One of the main misconceptions about the South is that we drink Coke for breakfast. This isn’t entirely true. We drink Coke most anytime we need refreshment. It’s the original iced latte: cold and caffeinated, and suitably carbonated to boot. In this way we were way ahead of our time.

Breakfast goes well with Coca-Cola for a number of reasons. First, it’s convenient: no waiting around for a can of Coke to brew. Second, you can take it with you, without suffering the imperialistic shame of carting around an insulated cup from one of the big national coffee chains. Most importantly, it tastes good—sweet but slightly bitter, with enough carbonation to fire those lazy synapses even before the caffeine boost kicks in.

Helen Ellis, Alabama novelist and author of Eating the Cheshire Cat, was once asked in an interview what the essential social difference was between southern women and other American women. “First thing that comes to mind: Coca-Cola for breakfast,” she replied. “I can’t imagine hauling myself out of bed at 6:30 a.m. without knowing that little red can is waiting in the fridge. People always tell me I’m a morning person, chipper, a bundle of energy, awake. How do I do it? The answer is easy: Coke for breakfast—it fuels southern women. Coke makes us perky on the outside, while we’re bubbling on the inside.”

Actress and Atlanta native Sela Ward, hired fresh out of college to promote Coke’s biggest rival, the Carolinas-based Pepsi, even fingers Coke as a key to her dramatic development: “I drank Coca-Cola for breakfast,” she once revealed in an interview. “Pretending to like Pepsi was probably my first acting job.”

As of late, even non-Southerners are getting into the act: Lucian Truscott of the New York Times wrote a whole column about the joys of the drink, in which he quotes his friend David Vaught. “The whole coffee thing is a lot more negative,” Vaught told Truscott. “It’s like the difference between a mountain stream running over rocks and a stagnant pond.”

The closest the south ever came to (up)rising again was with the introduction of New Coke. Why, you’d have thought someone came out with pimento-free cheese spread. Terror and anger of a General Sherman variety spread throughout the land. How were we to clean our grout? To polish our bumpers? To clean our toilets? To tenderize our meat? Worse yet, what the hell were we going to drink for breakfast?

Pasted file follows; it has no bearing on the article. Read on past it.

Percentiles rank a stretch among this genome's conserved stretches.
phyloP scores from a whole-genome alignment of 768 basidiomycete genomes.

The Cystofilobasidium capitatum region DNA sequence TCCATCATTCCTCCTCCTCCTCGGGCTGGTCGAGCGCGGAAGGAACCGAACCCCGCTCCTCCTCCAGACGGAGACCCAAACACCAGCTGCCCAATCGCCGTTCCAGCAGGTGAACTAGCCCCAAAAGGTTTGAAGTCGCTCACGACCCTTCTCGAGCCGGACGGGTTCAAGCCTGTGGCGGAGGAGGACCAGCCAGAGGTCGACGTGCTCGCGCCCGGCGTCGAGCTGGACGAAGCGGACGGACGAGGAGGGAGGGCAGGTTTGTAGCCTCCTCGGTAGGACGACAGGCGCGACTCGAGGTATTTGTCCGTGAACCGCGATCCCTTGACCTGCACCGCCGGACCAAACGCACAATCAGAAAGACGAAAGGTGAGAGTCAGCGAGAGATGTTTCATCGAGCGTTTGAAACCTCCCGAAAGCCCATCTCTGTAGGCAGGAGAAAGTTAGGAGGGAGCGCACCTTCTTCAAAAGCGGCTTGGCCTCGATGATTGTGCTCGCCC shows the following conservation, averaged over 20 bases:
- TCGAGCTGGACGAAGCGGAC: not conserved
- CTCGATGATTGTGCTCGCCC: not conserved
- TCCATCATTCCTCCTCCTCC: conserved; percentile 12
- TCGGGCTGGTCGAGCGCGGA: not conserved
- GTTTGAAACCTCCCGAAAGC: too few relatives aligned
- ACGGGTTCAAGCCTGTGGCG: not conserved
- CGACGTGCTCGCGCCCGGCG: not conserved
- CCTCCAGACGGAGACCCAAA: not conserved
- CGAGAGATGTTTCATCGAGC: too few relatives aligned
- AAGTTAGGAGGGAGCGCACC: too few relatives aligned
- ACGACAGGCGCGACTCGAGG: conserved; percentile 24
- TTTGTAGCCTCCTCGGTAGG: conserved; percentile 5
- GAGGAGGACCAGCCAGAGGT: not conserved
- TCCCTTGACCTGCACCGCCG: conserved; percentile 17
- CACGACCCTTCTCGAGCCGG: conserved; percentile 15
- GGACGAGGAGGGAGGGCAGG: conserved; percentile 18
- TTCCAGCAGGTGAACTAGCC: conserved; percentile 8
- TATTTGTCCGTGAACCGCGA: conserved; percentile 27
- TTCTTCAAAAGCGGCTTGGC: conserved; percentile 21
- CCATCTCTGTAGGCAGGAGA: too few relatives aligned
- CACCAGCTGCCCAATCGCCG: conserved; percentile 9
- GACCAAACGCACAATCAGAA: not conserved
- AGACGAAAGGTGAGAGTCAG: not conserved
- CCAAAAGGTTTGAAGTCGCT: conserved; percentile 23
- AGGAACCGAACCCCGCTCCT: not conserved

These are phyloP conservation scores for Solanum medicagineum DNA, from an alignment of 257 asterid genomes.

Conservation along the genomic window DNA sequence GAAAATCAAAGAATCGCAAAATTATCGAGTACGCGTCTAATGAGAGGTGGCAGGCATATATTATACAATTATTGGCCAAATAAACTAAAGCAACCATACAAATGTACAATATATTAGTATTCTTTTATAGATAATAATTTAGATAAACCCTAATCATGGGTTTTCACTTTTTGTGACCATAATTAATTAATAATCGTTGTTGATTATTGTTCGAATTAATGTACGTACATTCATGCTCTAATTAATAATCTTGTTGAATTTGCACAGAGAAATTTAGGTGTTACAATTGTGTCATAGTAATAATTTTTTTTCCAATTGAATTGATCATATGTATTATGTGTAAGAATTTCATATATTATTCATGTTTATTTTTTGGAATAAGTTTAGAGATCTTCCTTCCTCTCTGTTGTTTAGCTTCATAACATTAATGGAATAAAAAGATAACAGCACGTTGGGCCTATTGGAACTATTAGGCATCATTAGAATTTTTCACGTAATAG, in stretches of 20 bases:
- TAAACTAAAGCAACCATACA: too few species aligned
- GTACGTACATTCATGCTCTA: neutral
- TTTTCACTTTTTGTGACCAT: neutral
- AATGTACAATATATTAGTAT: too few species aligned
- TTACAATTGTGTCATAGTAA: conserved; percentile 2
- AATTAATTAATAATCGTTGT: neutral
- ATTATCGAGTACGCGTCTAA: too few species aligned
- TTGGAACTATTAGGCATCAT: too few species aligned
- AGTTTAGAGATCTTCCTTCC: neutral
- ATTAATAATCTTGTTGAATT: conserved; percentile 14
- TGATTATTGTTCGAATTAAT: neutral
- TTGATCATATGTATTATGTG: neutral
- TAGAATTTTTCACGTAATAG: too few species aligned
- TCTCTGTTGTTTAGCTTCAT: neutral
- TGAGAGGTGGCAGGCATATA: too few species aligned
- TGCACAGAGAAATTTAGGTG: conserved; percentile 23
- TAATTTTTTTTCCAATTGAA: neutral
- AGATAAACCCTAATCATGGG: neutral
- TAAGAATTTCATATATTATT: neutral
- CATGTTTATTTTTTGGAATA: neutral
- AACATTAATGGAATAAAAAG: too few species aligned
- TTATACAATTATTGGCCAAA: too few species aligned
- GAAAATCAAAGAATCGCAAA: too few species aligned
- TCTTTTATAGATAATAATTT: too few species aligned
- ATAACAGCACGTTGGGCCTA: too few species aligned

Thankfully, the company came to its senses, and New Coke soon faded away, much like all the other colas that have dared to challenge “Classic” Coke’s one-hundred-plus-year southern supremacy.

Perhaps more importantly, Atlanta was spared a second burning.

Coca-Cola Cake


1 cup sugar

1 cup flour

1/2; teaspoon baking powder

1 stick (1/4; pound) unsalted butter

2 tablespoons cocoa powder

1/2; cup Coca-Cola

1/4; cup buttermilk

1 egg, beaten

1 teaspoon vanilla

Frosting (recipe follows)

1/2; cup broken pecans

Preheat the oven to 350°. Grease and flour an 8 × 8 inch cake pan. Mix the sugar, flour, and baking powder in a bowl. Bring the butter, cocoa, and Coca-Cola to a boil in a medium saucepan, stirring to blend well. Pour over the dry ingredients gradually, mixing well. Combine the buttermilk, egg, and vanilla in a bowl; mix well. Add to the batter; mix well. Spoon into the prepared pan. Bake for 25 to 30 minutes, or until a cake tester inserted in the center comes out clean. Turn the cake out onto a platter. Pour the hot frosting over the warm cake; top with the pecans. Let stand until cool.



1/2; stick unsalted butter

1 1/2; tablespoons cocoa powder

3/4; cup Coca-Cola

2 1/4; cups confectioners’ sugar

1 teaspoon vanilla

Bring the butter, cocoa, and Coca-Cola to a boil in a medium saucepan, stirring to blend well; remove from the heat. Stir in the confectioners’ sugar and vanilla. Pour over the warm cake.

Yield: 8 servings.

From True Grits, Junior League of Atlanta, Atlanta, Georgia. Reprinted from John T. Edge, A Gracious Plenty: Recipes and Recollections from the American South, published by G.P. Putnam’s Sons ©1999. Used by permission.